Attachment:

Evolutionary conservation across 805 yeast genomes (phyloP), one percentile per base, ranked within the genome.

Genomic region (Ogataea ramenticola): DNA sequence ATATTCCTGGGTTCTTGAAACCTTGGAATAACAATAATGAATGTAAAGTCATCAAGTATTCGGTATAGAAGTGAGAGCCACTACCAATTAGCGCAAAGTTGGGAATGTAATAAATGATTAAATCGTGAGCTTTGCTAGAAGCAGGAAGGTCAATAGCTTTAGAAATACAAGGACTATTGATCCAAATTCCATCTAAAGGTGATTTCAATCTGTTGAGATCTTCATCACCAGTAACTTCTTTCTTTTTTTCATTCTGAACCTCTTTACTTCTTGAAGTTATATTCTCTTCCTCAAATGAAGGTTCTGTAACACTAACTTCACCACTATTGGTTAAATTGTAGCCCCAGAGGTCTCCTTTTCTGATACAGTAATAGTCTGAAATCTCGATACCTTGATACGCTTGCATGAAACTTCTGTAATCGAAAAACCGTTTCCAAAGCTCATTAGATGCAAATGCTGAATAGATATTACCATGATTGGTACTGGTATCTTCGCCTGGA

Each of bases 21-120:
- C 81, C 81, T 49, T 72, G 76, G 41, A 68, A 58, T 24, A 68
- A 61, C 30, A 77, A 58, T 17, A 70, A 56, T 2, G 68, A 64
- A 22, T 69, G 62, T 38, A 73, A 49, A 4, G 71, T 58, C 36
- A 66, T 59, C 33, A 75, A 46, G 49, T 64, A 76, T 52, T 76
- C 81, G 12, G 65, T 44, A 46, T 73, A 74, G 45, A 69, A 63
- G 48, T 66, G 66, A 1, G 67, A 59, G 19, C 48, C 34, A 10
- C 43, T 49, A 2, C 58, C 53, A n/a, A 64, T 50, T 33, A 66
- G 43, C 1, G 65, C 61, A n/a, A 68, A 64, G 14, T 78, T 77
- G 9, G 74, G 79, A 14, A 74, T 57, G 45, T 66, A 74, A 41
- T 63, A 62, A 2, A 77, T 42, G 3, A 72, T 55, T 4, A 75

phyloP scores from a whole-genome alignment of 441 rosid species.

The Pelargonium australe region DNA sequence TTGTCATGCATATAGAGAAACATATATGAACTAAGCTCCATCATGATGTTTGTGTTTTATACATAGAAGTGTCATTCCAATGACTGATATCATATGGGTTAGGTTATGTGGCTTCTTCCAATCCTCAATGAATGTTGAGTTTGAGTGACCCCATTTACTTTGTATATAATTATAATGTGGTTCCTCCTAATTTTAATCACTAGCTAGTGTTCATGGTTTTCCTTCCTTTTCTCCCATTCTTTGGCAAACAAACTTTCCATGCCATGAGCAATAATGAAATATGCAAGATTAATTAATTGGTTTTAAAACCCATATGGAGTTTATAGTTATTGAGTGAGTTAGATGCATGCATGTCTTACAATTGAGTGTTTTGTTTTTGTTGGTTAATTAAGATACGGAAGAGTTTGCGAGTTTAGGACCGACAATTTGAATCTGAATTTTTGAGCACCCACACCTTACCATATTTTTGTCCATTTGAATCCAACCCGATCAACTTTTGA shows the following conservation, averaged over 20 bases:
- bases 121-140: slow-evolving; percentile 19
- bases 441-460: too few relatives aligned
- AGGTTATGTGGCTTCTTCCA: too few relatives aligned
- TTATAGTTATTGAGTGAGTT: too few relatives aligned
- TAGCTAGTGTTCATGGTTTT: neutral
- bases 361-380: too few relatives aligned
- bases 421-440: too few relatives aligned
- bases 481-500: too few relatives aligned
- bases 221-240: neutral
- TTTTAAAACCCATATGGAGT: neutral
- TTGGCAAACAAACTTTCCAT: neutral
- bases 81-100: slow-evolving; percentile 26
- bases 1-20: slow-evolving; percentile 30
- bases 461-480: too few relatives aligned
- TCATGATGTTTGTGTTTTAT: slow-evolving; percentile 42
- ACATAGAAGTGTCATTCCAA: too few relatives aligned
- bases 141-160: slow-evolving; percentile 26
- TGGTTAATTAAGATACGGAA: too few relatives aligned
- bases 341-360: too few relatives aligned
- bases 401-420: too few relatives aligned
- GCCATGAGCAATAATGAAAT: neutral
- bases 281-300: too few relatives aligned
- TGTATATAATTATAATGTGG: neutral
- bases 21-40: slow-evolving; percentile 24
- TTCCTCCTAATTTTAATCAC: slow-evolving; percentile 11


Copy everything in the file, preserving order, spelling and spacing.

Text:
Evolutionary conservation across 805 yeast genomes (phyloP), one percentile per base, ranked within the genome.

Genomic region (Ogataea ramenticola): DNA sequence ATATTCCTGGGTTCTTGAAACCTTGGAATAACAATAATGAATGTAAAGTCATCAAGTATTCGGTATAGAAGTGAGAGCCACTACCAATTAGCGCAAAGTTGGGAATGTAATAAATGATTAAATCGTGAGCTTTGCTAGAAGCAGGAAGGTCAATAGCTTTAGAAATACAAGGACTATTGATCCAAATTCCATCTAAAGGTGATTTCAATCTGTTGAGATCTTCATCACCAGTAACTTCTTTCTTTTTTTCATTCTGAACCTCTTTACTTCTTGAAGTTATATTCTCTTCCTCAAATGAAGGTTCTGTAACACTAACTTCACCACTATTGGTTAAATTGTAGCCCCAGAGGTCTCCTTTTCTGATACAGTAATAGTCTGAAATCTCGATACCTTGATACGCTTGCATGAAACTTCTGTAATCGAAAAACCGTTTCCAAAGCTCATTAGATGCAAATGCTGAATAGATATTACCATGATTGGTACTGGTATCTTCGCCTGGA

Each of bases 21-120:
- C 81, C 81, T 49, T 72, G 76, G 41, A 68, A 58, T 24, A 68
- A 61, C 30, A 77, A 58, T 17, A 70, A 56, T 2, G 68, A 64
- A 22, T 69, G 62, T 38, A 73, A 49, A 4, G 71, T 58, C 36
- A 66, T 59, C 33, A 75, A 46, G 49, T 64, A 76, T 52, T 76
- C 81, G 12, G 65, T 44, A 46, T 73, A 74, G 45, A 69, A 63
- G 48, T 66, G 66, A 1, G 67, A 59, G 19, C 48, C 34, A 10
- C 43, T 49, A 2, C 58, C 53, A n/a, A 64, T 50, T 33, A 66
- G 43, C 1, G 65, C 61, A n/a, A 68, A 64, G 14, T 78, T 77
- G 9, G 74, G 79, A 14, A 74, T 57, G 45, T 66, A 74, A 41
- T 63, A 62, A 2, A 77, T 42, G 3, A 72, T 55, T 4, A 75

phyloP scores from a whole-genome alignment of 441 rosid species.

The Pelargonium australe region DNA sequence TTGTCATGCATATAGAGAAACATATATGAACTAAGCTCCATCATGATGTTTGTGTTTTATACATAGAAGTGTCATTCCAATGACTGATATCATATGGGTTAGGTTATGTGGCTTCTTCCAATCCTCAATGAATGTTGAGTTTGAGTGACCCCATTTACTTTGTATATAATTATAATGTGGTTCCTCCTAATTTTAATCACTAGCTAGTGTTCATGGTTTTCCTTCCTTTTCTCCCATTCTTTGGCAAACAAACTTTCCATGCCATGAGCAATAATGAAATATGCAAGATTAATTAATTGGTTTTAAAACCCATATGGAGTTTATAGTTATTGAGTGAGTTAGATGCATGCATGTCTTACAATTGAGTGTTTTGTTTTTGTTGGTTAATTAAGATACGGAAGAGTTTGCGAGTTTAGGACCGACAATTTGAATCTGAATTTTTGAGCACCCACACCTTACCATATTTTTGTCCATTTGAATCCAACCCGATCAACTTTTGA shows the following conservation, averaged over 20 bases:
- bases 121-140: slow-evolving; percentile 19
- bases 441-460: too few relatives aligned
- AGGTTATGTGGCTTCTTCCA: too few relatives aligned
- TTATAGTTATTGAGTGAGTT: too few relatives aligned
- TAGCTAGTGTTCATGGTTTT: neutral
- bases 361-380: too few relatives aligned
- bases 421-440: too few relatives aligned
- bases 481-500: too few relatives aligned
- bases 221-240: neutral
- TTTTAAAACCCATATGGAGT: neutral
- TTGGCAAACAAACTTTCCAT: neutral
- bases 81-100: slow-evolving; percentile 26
- bases 1-20: slow-evolving; percentile 30
- bases 461-480: too few relatives aligned
- TCATGATGTTTGTGTTTTAT: slow-evolving; percentile 42
- ACATAGAAGTGTCATTCCAA: too few relatives aligned
- bases 141-160: slow-evolving; percentile 26
- TGGTTAATTAAGATACGGAA: too few relatives aligned
- bases 341-360: too few relatives aligned
- bases 401-420: too few relatives aligned
- GCCATGAGCAATAATGAAAT: neutral
- bases 281-300: too few relatives aligned
- TGTATATAATTATAATGTGG: neutral
- bases 21-40: slow-evolving; percentile 24
- TTCCTCCTAATTTTAATCAC: slow-evolving; percentile 11